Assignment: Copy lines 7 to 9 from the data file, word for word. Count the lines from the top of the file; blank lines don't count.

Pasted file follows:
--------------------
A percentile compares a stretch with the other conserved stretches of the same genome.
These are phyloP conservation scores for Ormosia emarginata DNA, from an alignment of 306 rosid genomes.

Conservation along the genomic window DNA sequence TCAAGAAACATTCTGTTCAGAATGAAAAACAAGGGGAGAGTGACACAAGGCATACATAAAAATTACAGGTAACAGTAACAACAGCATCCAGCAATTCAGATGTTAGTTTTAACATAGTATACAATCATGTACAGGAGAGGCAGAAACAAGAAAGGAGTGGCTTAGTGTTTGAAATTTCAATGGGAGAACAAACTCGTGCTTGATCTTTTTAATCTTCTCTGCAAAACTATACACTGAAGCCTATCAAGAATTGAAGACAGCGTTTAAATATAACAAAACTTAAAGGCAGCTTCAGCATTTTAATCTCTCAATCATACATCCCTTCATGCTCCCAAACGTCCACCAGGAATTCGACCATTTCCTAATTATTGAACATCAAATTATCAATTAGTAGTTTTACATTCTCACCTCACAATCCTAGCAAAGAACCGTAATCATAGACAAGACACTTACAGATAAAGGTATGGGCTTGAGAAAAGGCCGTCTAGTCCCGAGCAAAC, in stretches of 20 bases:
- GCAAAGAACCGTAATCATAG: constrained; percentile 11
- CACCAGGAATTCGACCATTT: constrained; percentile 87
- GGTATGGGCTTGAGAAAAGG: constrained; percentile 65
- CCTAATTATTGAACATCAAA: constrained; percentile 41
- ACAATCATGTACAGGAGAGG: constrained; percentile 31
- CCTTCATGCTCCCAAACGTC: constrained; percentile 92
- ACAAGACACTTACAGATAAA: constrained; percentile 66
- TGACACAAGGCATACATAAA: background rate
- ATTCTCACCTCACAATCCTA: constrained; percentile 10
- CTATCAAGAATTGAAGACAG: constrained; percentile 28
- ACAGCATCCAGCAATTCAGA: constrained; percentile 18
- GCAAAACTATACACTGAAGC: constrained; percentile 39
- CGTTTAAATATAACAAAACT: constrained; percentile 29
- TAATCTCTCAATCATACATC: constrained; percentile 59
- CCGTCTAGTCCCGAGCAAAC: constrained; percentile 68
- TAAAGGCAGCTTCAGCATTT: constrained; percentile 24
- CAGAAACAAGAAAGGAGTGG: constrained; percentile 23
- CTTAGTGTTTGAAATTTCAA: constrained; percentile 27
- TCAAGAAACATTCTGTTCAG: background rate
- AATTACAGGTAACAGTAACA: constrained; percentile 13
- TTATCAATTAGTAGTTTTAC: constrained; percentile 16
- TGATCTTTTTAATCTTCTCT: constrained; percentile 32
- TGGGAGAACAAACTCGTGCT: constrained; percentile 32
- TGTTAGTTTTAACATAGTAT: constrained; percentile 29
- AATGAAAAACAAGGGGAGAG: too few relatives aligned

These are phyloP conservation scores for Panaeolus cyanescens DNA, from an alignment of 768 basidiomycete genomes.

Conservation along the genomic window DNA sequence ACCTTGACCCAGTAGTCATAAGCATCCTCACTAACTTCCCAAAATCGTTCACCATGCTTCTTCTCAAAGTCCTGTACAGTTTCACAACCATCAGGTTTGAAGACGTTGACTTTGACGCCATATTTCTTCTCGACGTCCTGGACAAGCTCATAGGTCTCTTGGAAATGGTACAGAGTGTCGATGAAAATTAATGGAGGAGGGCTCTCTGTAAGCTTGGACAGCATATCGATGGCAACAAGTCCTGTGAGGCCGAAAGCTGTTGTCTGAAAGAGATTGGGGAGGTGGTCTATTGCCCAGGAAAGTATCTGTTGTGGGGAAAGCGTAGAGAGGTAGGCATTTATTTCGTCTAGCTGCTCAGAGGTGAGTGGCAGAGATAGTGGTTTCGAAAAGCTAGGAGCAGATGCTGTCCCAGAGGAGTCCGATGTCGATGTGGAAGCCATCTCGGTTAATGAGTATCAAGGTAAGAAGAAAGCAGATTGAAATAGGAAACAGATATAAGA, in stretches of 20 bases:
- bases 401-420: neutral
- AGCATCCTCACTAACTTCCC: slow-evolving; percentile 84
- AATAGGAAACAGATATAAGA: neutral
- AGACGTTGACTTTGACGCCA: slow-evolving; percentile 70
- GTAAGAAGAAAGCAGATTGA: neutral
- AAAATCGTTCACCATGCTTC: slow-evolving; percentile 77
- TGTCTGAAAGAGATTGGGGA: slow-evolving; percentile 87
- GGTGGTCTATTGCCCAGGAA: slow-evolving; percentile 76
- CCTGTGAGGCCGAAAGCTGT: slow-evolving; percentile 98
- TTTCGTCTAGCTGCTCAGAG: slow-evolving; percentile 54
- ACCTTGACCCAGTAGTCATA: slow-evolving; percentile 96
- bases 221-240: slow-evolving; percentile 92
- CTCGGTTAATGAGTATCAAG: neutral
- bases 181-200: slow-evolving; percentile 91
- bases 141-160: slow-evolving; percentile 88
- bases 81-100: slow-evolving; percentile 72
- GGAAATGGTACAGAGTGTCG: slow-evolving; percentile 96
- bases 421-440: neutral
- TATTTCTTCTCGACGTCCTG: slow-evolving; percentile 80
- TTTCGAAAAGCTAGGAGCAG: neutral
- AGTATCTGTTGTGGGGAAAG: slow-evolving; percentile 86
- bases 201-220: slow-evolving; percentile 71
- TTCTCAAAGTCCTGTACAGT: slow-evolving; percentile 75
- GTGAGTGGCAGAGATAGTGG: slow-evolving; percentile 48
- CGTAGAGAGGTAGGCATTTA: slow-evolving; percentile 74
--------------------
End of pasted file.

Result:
- CCTAATTATTGAACATCAAA: constrained; percentile 41
- ACAATCATGTACAGGAGAGG: constrained; percentile 31
- CCTTCATGCTCCCAAACGTC: constrained; percentile 92